In 1751, a rhinoceros known as Miss Clara was publicly exhibited at the Venice Carnival, creating a sensation across Europe. She was the subject of poems, paintings, tapestries, medals and sculptures; ladies even styled their hair in the shape of a horn. Pietro Longhi painted this picture around the same time.
In a rather solemn scene, Miss Clara stands in a simple enclosure, languidly munching on hay. She no longer has her horn – the showman holds it in one hand, along with a whip to encourage the animal to move for the spectators, many of whom have masked faces. The background is limited to one wooden wall, but our attention is drawn to different textures: the black lace worn by the woman in the front and the silk dresses of those behind, and the rhino’s rough, dark skin.
In 1751, a rhinoceros known affectionately as Miss Clara was publicly exhibited at the Venice Carnival after an extremely successful European tour; Pietro Longhi painted this picture around the same time. Brought from India by Douwe Mout van der Beer, a captain of the Dutch East India Company, Miss Clara was one of the few rhinos that had been seen in Europe since 1515, when Dürer made his famous woodcut based on drawings of one that had been shown in Lisbon. She created a sensation: poems and songs were written about her, she was the subject of numerous paintings, tapestries, medals and sculptures, and ladies even styled their hair in the shape of a horn. In 1758 Miss Clara was taken to London, where she died soon after.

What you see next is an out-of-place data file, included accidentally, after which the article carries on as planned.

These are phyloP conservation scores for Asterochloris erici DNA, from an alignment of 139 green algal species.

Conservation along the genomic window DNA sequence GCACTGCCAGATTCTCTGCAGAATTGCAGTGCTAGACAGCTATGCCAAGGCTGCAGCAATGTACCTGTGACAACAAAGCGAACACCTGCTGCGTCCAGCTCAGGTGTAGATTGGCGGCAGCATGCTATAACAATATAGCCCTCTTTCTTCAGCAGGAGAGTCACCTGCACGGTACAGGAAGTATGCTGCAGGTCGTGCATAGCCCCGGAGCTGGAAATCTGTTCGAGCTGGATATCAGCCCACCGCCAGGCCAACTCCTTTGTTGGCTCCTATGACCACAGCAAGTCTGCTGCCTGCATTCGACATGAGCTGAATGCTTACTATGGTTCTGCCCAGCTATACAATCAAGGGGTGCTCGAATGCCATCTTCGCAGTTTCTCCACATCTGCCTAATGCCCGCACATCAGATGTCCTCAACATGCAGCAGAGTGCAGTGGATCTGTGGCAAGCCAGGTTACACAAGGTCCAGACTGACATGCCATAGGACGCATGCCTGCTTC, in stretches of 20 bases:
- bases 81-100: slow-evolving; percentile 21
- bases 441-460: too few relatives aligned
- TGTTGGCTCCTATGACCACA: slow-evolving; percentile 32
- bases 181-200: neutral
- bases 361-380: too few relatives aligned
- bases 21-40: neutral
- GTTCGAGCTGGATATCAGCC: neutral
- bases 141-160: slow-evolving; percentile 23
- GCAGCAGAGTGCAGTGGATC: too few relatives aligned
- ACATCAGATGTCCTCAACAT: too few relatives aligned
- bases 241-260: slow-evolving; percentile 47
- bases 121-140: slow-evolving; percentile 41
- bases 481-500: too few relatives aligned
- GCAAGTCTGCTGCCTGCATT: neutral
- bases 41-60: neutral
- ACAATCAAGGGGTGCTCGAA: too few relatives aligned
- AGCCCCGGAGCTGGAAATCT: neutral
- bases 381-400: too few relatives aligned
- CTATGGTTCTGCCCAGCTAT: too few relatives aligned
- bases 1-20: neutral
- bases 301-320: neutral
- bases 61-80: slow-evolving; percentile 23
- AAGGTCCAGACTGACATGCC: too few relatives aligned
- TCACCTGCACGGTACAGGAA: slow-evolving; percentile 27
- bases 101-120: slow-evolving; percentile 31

Sadly, in this painting you can see that Miss Clara’s horn has been removed. The showman holds it along with a whip, perhaps used to encourage the animal to move about. Many of the spectators have masked faces to conceal their identity and social status, as was customary during the Carnival. Longhi has captured a glimpse of the city’s amusements during the festival, which often included exotic animals such as lions and elephants, but this is actually a rather sombre scene: Miss Clara stands in a simple enclosure, languidly munching on hay. The background is limited to one wooden wall and raised seating. Our attention is drawn to different textures, like the black lace worn by the doll-like woman in the front row and the silk dresses of those further back, as well as the rhino’s rough, dark skin.
Longhi painted an earlier version of this scene, now in the Ca' Rezzonico in Venice, for the Venetian nobleman Giovanni Grimaldi. Our work was commissioned not long after by his contemporary, Girolamo Mocenigo. During Clara’s visit to Paris two years later, Jean-Baptiste Oudry painted a life-size portrait of her (Staatliches Museum, Berlin), looking poised and regal in front of a mountainous landscape, her hide shiny and anatomy painted with great precision.
Longhi belonged to a family of artists in Venice, and was best known for his small-scale paintings of everyday life during the 1740s and 1750s. The National Gallery owns several of his witty scenes of daily life, including A Fortune Teller in Venice and A Lady receiving a Cavalier.
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